Being a long standing admirer of Tillmans’ work I was keen to make the trip to London to see his exhibition at the Tate Modern. Comprising 14 themed rooms of his work to date, the exhibition flyer/booklet stresses that this is not just a retrospective, however.
On entering the exhibition it soon becomes apparent why. Each room is more of a themed installation than just gallery space.
One room may house images on the theme of ‘travel’, juxtaposing huge closeup abstract views of a car headlamp with scenes of remote corners of Africa, for example. Tillmans draws the observation that the car headlamps ‘are more angular now, giving them a more predatory appearance’, drawing parallels with human eyes and hinting at them reflecting a more aggressive rather than ‘wide eyed innocent’ world we now live in.
Another room, based upon his work Truth Study Center (2005 onwards), is ingeniously laid out on trestles rather than just the walls. The subject matter highlights the difficulties separating fact from fiction in the modern world of photography, politics and media – all the more poignant in the current era of ‘fake news’. The trestles form a sort of maze through the room, getting in the way of our clear path through. It is hard to see every table without going back on yourself at least once.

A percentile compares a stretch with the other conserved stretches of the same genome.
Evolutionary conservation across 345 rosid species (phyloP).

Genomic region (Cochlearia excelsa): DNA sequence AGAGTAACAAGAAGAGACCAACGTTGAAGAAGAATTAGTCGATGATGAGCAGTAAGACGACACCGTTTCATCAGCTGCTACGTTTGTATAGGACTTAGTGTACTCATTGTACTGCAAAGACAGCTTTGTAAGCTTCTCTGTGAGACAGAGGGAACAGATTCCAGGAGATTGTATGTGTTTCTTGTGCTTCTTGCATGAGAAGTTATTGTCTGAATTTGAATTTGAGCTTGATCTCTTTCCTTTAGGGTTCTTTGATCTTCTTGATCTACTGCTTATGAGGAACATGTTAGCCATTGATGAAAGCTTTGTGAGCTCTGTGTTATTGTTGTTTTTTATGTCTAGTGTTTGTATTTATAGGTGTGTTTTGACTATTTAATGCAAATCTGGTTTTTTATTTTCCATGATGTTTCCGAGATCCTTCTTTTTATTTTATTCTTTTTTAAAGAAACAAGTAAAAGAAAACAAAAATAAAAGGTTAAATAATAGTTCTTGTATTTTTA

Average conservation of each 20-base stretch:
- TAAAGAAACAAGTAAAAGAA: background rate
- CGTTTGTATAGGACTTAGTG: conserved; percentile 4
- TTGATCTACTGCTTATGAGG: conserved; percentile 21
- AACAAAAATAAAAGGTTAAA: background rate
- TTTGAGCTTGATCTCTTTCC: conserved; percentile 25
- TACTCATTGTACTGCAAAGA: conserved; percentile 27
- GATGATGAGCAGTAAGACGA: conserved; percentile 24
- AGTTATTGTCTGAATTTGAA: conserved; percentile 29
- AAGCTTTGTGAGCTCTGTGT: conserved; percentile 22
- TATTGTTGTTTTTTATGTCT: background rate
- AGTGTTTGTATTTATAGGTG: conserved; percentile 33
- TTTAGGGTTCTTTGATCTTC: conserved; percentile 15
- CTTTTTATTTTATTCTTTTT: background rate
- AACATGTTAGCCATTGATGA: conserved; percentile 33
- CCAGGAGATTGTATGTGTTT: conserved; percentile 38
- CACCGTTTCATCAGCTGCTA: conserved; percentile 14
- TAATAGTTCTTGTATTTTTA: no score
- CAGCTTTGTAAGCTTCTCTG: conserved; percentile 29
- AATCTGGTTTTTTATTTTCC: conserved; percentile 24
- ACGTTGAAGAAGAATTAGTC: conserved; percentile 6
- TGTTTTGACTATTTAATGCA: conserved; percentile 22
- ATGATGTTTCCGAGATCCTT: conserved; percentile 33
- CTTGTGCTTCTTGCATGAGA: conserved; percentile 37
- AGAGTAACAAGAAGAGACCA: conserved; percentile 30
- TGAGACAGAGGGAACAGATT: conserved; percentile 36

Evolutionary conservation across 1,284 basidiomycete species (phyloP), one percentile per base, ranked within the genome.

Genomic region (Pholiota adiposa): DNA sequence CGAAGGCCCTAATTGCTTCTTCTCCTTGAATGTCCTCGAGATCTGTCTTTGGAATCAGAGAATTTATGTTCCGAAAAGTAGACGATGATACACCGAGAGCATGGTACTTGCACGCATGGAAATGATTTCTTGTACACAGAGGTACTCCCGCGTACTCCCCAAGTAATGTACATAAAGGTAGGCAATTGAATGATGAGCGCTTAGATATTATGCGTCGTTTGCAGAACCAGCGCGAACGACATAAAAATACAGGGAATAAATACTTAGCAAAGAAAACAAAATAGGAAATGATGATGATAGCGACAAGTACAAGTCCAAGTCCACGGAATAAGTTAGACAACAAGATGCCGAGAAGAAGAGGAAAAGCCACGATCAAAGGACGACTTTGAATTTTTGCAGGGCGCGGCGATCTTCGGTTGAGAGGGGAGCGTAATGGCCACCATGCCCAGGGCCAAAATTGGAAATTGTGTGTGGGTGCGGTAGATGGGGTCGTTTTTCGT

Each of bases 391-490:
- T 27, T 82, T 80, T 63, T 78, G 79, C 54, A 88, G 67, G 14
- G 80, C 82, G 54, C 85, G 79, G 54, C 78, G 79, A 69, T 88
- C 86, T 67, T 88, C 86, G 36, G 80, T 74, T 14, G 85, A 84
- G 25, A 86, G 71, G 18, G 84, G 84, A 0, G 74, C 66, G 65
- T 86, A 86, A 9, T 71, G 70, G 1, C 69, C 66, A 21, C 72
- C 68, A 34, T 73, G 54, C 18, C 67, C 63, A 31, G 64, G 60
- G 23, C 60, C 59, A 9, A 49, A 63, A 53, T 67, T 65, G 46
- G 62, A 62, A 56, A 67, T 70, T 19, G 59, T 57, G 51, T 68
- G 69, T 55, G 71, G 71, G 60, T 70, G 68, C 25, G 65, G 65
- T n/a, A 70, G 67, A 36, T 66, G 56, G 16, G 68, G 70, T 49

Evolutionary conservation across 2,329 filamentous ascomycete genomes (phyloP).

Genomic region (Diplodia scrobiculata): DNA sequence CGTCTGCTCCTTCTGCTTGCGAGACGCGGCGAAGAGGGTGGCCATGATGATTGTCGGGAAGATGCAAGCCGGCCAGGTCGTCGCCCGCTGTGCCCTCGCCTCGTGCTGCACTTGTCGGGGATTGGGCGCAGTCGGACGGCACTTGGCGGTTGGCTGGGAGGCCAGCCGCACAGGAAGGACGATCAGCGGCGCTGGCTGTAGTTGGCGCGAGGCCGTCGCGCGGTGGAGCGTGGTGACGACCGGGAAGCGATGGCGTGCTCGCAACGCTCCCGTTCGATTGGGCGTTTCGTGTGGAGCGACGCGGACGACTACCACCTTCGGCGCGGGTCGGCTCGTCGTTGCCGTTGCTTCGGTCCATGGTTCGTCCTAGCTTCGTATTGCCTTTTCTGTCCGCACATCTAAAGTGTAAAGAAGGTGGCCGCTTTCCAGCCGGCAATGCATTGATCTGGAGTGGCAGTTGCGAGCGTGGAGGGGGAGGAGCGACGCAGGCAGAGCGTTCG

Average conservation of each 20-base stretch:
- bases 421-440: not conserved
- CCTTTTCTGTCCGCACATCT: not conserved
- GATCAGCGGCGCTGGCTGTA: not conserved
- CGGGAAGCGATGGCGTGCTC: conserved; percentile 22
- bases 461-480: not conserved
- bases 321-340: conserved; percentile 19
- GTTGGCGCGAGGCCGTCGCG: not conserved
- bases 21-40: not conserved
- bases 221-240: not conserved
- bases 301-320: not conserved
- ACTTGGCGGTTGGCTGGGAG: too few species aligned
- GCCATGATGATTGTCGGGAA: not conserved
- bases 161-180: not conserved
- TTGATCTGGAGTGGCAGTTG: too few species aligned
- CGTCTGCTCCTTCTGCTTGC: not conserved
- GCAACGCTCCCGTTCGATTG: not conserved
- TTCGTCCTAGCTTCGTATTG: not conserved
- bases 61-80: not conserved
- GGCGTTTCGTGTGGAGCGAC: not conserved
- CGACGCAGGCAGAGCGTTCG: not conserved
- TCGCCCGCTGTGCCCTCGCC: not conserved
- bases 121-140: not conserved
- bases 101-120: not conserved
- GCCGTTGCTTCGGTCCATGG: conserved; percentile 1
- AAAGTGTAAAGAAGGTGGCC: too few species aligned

Other rooms explore issues of gender and sexuality, the environment and other topics. One contains his books and posters laid out for perusing, evoking a feeling of visiting the photobook sale at the Format Photography Festival – except here of course there was only one exhibitor.
Further underlining the intention that this is a series of installations rather than just photographs, one room is empty apart from seats and a high quality hifi system. Playing a small selection of tracks from Colourbox, Tillmans also wants us to take time out to appreciate this art form as the artist intended, not on a squarky little mobile phone speaker or headphones.
Tillmans continues to inspire for his ability to see everyday things in a way that reveal so much about the people around it. There’s s strong political and environmental narrative in much of his work but this is done while still leaving the viewer space to reflect and think (the exception being the EU Referendum posters perhaps which leave no space for ambiguity!).
Footnote: I was disappointed to note that, shortly after my visit I saw that an OCA study visit has been set up for the same exhibition, led by my current tutor. If only I’d waited a week! If I can arrange to go, it would be interesting to visit again with my tutor and fellow students to see how their perception of the exhibition compares with my own.